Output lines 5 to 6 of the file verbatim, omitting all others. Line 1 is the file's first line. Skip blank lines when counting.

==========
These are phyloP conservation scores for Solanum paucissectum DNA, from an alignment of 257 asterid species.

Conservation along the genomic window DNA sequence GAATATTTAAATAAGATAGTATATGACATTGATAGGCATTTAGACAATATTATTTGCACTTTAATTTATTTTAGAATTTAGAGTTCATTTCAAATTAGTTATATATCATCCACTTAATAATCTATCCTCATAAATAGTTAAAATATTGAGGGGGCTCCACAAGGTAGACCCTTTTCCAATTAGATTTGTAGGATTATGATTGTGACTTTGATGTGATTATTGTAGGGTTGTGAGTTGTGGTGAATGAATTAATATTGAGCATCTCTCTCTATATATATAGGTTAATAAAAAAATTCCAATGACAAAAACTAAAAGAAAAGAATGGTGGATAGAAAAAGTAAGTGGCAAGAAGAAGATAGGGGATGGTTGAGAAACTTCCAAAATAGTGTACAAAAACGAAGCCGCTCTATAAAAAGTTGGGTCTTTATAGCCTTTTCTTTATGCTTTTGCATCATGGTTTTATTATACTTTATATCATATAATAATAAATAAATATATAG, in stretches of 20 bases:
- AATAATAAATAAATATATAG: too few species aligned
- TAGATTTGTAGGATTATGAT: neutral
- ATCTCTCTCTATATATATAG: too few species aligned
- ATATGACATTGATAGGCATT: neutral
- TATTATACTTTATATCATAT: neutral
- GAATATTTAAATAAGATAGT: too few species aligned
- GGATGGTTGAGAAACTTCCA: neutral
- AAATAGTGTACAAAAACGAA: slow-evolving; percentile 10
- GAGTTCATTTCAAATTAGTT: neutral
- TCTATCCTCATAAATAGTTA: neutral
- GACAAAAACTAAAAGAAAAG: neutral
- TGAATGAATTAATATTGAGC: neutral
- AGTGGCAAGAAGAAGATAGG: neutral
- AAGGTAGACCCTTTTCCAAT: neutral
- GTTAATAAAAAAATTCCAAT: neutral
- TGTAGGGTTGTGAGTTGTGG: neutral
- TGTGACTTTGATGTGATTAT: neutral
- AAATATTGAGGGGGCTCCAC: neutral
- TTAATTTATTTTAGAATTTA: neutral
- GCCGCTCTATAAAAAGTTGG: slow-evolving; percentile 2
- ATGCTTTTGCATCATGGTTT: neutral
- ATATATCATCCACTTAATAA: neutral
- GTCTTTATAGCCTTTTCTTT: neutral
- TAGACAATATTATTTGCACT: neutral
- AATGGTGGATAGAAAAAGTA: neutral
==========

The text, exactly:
- ATCTCTCTCTATATATATAG: too few species aligned
- ATATGACATTGATAGGCATT: neutral